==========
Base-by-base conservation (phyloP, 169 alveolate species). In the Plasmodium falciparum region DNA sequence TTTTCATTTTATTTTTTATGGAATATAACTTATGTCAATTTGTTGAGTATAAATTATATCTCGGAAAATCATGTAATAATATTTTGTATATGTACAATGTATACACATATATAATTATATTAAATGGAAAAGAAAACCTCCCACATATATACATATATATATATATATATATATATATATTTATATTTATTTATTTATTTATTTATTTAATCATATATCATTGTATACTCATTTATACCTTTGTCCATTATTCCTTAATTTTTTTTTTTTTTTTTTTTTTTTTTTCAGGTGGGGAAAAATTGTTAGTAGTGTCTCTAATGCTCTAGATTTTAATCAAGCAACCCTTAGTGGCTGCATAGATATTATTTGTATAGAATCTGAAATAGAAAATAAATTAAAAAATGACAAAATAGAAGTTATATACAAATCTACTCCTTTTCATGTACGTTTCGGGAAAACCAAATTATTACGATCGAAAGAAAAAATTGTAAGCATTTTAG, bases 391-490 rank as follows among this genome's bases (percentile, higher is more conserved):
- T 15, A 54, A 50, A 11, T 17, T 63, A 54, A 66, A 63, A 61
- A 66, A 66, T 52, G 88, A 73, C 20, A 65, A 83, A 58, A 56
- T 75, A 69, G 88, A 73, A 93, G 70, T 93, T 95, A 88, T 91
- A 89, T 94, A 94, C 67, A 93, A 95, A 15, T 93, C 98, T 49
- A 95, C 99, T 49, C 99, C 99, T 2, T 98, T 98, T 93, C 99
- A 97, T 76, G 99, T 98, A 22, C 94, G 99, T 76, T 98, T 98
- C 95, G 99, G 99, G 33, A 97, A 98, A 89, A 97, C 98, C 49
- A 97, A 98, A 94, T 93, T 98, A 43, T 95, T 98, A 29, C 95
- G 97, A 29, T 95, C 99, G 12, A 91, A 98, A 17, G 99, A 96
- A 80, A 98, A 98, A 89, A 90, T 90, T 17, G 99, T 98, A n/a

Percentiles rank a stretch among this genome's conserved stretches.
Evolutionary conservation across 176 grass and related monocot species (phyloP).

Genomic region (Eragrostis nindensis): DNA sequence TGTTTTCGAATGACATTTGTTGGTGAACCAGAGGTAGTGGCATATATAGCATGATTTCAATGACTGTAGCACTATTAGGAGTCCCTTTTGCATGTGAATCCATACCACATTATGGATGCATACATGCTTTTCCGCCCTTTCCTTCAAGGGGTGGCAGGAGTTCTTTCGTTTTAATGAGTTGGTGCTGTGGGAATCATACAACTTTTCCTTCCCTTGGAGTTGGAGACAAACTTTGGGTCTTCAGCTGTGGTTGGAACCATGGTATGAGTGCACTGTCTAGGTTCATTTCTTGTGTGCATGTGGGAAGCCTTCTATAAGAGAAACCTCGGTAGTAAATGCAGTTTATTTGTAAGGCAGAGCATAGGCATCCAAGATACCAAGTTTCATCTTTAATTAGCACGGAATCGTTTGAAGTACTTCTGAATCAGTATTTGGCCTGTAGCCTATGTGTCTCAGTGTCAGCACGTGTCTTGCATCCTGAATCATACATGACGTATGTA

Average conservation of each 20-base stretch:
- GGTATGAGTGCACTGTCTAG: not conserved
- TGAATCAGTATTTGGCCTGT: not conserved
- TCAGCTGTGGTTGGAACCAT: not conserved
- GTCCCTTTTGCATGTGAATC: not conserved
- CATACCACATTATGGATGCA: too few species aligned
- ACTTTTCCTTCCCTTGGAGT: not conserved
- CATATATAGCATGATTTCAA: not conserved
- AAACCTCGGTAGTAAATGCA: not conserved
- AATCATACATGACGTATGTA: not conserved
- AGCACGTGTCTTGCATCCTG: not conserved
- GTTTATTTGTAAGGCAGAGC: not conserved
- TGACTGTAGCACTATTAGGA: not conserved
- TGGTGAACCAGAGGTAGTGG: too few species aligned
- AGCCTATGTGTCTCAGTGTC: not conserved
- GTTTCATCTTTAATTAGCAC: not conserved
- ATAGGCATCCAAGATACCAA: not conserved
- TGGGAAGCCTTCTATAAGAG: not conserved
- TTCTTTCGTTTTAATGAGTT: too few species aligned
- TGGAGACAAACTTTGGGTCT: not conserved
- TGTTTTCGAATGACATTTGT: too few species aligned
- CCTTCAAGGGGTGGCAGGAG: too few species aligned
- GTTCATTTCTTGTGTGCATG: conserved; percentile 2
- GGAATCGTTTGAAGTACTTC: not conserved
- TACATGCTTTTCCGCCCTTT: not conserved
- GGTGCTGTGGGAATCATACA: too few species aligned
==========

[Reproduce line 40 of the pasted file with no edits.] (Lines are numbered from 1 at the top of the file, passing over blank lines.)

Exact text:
- GGTGCTGTGGGAATCATACA: too few species aligned